He refers to a delay in the time it takes for an infected person to fall seriously ill and die – three weeks on average.
He claims that if the Government accepts that deaths peaked on April 8, then it must mean that infections were at their highest around three weeks prior.
Data shows the rate of Britons with upper respiratory tract infections dropped from 20 per 100,000 people on March 15 to around 12 per 100,000 just six days later.
The figures do not relate solely to coronavirus but may be a good indicator because so few people were being tested for the deadly infection.
Explaining the logic behind his claim, Professor Heneghan said: ‘The UK Government keeps saying it is using the best science.
‘But it appears to be losing sight of what’s actually going on. We’ve been getting scientific advice that is consistently wrong.
‘It has failed to look at all the data and understand when the peak of infections actually occurred.’
He added: ‘Fifty per cent reductions in infections occurred on March 16, right when hand washing and social distancing was introduced.
‘If you go look at what’s happening in Sweden, they are holding their nerve and they haven’t had doomsday scenario. Our Government has got it completely the wrong way around.’
In Sweden most schools, shops, pubs and restaurants remain open, with the Swedes advised rather than forced to adopt social distancing measures.
There have been 14,777 coronavirus cases in Sweden, giving it a per capita infections rate of 140 per 100,000 people. With a total of 1,580 deaths, the nation has a fatality rate of 15 per 100,000 people.
By comparison, the UK has suffered 120,067 cases and 16,060 deaths, meaning 182 people per 100,000 catch the virus and 24 per 100,000 die from it.
On top of much lower death and infections rates, the virus appears to be wreaking less havoc on its economy compared to the UK.
Less than six per cent of Sweden’s workforce had filed claims for unemployment benefits – wheres a quarter of Britons (1.4 million people) have applied for universal credit.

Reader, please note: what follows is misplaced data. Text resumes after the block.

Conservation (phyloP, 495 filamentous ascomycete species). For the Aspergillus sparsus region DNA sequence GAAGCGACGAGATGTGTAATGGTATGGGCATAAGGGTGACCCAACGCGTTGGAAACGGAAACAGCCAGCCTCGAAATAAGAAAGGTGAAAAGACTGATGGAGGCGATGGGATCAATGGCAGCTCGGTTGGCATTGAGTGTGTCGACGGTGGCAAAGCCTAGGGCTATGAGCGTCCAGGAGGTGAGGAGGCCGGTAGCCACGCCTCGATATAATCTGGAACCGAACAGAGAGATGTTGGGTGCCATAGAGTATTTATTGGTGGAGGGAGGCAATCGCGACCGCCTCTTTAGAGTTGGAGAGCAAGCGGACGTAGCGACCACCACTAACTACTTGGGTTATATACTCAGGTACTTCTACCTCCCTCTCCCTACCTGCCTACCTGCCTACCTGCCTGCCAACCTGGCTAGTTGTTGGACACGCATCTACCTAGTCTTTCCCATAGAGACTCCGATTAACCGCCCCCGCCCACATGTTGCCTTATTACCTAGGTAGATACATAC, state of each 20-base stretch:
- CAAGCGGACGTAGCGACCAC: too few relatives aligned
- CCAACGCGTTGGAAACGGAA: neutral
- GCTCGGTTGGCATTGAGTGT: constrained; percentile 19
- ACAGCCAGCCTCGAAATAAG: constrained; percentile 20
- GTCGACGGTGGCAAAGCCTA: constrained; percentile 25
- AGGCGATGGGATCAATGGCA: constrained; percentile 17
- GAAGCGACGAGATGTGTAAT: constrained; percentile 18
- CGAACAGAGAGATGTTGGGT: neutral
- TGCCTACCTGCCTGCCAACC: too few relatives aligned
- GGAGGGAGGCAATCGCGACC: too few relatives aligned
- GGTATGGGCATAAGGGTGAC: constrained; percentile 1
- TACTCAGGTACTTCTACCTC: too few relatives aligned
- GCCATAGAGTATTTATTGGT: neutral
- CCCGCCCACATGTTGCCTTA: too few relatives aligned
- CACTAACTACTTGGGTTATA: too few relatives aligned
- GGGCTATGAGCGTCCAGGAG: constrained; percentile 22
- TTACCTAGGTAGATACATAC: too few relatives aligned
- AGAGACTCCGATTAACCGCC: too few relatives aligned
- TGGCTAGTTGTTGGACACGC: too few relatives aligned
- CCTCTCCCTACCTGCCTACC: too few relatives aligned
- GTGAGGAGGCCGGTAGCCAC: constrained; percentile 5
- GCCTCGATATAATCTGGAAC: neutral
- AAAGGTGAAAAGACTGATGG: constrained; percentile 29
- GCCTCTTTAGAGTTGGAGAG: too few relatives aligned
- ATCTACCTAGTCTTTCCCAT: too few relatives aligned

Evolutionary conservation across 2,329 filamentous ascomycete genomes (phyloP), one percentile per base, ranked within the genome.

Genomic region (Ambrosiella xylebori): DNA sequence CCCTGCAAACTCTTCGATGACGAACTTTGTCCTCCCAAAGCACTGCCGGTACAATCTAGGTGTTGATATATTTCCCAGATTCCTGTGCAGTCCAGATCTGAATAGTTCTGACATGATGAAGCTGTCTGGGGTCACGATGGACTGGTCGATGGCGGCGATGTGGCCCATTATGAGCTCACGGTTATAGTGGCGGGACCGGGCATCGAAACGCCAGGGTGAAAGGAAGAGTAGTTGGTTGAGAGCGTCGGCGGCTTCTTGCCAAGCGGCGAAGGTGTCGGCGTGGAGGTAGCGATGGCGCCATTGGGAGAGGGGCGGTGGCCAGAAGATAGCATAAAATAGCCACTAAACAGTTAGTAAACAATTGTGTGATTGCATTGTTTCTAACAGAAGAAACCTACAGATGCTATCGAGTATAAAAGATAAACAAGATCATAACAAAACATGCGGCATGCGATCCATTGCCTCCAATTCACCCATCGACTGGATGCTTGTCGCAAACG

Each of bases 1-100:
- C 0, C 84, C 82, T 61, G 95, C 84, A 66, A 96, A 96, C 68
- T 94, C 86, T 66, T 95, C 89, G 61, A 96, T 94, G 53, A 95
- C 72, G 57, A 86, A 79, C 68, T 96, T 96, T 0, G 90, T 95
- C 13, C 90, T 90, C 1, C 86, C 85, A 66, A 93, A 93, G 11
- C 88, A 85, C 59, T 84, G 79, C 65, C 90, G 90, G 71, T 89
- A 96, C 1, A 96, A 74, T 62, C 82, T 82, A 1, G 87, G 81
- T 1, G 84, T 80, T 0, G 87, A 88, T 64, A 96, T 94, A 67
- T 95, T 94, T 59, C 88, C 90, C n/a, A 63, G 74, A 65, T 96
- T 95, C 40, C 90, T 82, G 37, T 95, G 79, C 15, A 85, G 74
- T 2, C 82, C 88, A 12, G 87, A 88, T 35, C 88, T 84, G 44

UK Covid-19 infection peak may have fallen before lockdown, new analysis shows
Simple statistical models can reliably infer the peak of infections and subsequent deaths from the virus, according to a Bristol statistician.
Professor Simon Wood used simple models with few assumptions, together with Imperial College’s estimate of the distribution of times from disease onset to death for fatal cases, to infer the time course of fatal infections from the subsequent death data.
By simply separating out weekly reporting variability, the long-term death rate profile becomes clear, and its peak can be located with confidence. Using the distribution of times from disease onset to death, it is possible to extend the model to infer the time course of fatal infections required to produce the later deaths.
Because of the wide variability in onset to death times, a quite sharply peaked infection curve produces a death curve that declines only slowly. The inferred infection curve peaks a few days before lockdown, with fatal infections now likely to be occurring at a much-reduced rate.
Professor Wood said: “Effective epidemic management requires sound statistical estimation of the epidemic’s course. This approach offers a substantial improvement on the running average smoothing often presented, without relying on complicated model assumptions. But statistically well-planned direct measurement would be even better.”
The paper is part of Professor Wood’s ongoing research program on smooth statistical regression models, covered in his book on the subject, and implemented in the mgcv package supplied with the R statistical software.
The Bayesian modelling used here also forms part of our third and fourth year undergraduate teaching, particularly in the module ‘Theory of Inference’.